First, a word from the Bible: Philippians 4:6 says,
“Do not be anxious about anything, but in everything, by prayer and petition, with thanksgiving, present your requests to God. And the peace of God, which transcends all understanding, will guard your hearts and your minds in Christ Jesus.”
And Jesus said,
“25 “Therefore I tell you, do not worry about your life, what you will eat or drink; or about your body, what you will wear. Is not life more than food, and the body more than clothes? 26 Look at the birds of the air; they do not sow or reap or store away in barns, and yet your heavenly Father feeds them. Are you not much more valuable than they? 27 Can any one of you by worrying add a single hour to your life[e]?
28 “And why do you worry about clothes? See how the flowers of the field grow. They do not labor or spin. 29 Yet I tell you that not even Solomon in all his splendor was dressed like one of these. 30 If that is how God clothes the grass of the field, which is here today and tomorrow is thrown into the fire, will he not much more clothe you—you of little faith? 31 So do not worry, saying, ‘What shall we eat?’ or ‘What shall we drink?’ or ‘What shall we wear?’ 32 For the pagans run after all these things, and your heavenly Father knows that you need them. 33 But seek first his kingdom and his righteousness, and all these things will be given to you as well. 34 Therefore do not worry about tomorrow, for tomorrow will worry about itself. Each day has enough trouble of its own.” (Matthew 6:25-34).
These Scriptural principles work well in life, and especially when you receive a litigation threat. Many people threaten litigation just to scare others, knowing that people who are in fear are easier to control.
Many threats of litigation are baseless
Many people threaten litigation even if they know full well that they cannot win a lawsuit, and even though they don’t really plan on filing a lawsuit. If someone threatens to file suit against you, their threat may not be realistic. If you are unsure whether someone has grounds to sue you, you may want to speak to an attorney to see if their threat is realistic.
You don’t have to respond to someone unless they actually sue you and serve you with the summons
A few months ago, I had a client ask me, “Someone sent me a letter saying I owe them money – how should I respond to them?” I told him that he did not need to respond at all.
In Oklahoma you generally must file a response with the court clerk within twenty days after the plaintiff serves you with a summons. In the federal court system, your deadline to file a response with the court clerk is twenty-one days.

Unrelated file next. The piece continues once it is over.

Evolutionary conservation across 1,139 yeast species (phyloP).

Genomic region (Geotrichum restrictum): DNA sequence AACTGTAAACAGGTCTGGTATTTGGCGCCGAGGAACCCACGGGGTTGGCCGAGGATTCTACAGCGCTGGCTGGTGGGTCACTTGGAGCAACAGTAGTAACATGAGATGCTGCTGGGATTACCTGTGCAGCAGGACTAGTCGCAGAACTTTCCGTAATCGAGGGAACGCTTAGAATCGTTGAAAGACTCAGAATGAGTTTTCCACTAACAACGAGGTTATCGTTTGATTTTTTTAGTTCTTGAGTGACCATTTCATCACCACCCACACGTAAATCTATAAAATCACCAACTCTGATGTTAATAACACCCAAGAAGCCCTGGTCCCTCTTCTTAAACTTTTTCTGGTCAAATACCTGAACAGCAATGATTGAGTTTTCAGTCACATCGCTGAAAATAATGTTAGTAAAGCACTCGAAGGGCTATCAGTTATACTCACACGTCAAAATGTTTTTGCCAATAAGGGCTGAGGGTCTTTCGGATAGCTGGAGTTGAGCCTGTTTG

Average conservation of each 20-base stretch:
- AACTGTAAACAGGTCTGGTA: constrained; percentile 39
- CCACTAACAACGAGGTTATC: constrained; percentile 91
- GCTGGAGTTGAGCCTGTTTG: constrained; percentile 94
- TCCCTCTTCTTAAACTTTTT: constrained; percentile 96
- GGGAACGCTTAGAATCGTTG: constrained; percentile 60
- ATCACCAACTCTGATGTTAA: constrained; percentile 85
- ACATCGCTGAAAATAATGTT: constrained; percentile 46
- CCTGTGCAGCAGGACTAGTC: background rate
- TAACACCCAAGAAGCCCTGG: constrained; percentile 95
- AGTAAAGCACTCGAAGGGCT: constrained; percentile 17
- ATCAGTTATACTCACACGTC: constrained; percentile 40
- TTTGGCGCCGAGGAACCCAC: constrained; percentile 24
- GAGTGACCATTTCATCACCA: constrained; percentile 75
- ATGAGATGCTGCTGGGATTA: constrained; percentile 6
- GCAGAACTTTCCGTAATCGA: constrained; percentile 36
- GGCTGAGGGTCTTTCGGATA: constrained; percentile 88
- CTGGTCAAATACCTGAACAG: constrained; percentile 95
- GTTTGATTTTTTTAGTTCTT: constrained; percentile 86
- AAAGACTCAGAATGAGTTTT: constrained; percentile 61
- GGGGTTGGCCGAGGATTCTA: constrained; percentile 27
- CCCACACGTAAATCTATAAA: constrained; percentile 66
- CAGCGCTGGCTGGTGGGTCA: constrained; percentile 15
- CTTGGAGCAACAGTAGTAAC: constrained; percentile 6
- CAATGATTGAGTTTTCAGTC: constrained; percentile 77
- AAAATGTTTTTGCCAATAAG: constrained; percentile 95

But if you have not been served with a summons, you don’t have to respond. So if someone threatens to sue you, it may be best to completely ignore them.
Sometimes, however, it’s best to respond to them and work out an agreement
If the person has a valid claim against you, your best bet may be to see if you can work out an agreement with them before they actually sue you. Another Biblical principle is at work here:
“25 “Settle matters quickly with your adversary who is taking you to court. Do it while you are still together on the way, or your adversary may hand you over to the judge, and the judge may hand you over to the officer, and you may be thrown into prison. 26 Truly I tell you, you will not get out until you have paid the last penny.” (Matthew 5:25-26).
Recently a person threatened to sue one of my clients, and their threat seemed to have some legitimacy. So, I drafted a proposed agreement and sent it to the other side’s lawyer. If the other side accepts the agreement, my client may be able to avoid a difficult lawsuit.
If you want to respond to a legal threat, you may be able to do it yourself, or you may prefer to have a lawyer write a response. Use your best judgment as to what you think is best.
If you believe that the other person’s claim is groundless, you may tell them so
If the person has no valid claim against you, don’t be afraid to tell them that their claim is not valid. Sometimes if you do this, they will quit contacting you.
The Fair Debt Collection Practices Act (FDCPA) says that if the person sending you threats is a “debt collector”, you may tell them that you do not intend to pay the debt. You may also tell them to cease all communication with you. If you tell a debt collector that you refuse to pay the debt, or if you tell them to stop communicating with you, a debt collector must cease communication. Read this section of the FDCPA here. Because the FDCPA is federal law, it applies throughout the United States.
The FDCPA defines “debt collector” as “any person who uses any instrumentality of interstate commerce or the mails in any business the principal purpose of which is the collection of any debts, or who regularly collects or attempts to collect, directly or indirectly, debts owed or due or asserted to be owed or due another.”
Have you been threatened with a lawsuit? Contact the Persaud Law Office
At the Persaud Law Office, we’ve helped many people who’ve faced legal threats. If someone has threatened you with a lawsuit, we may be able to assist you. Contact us today.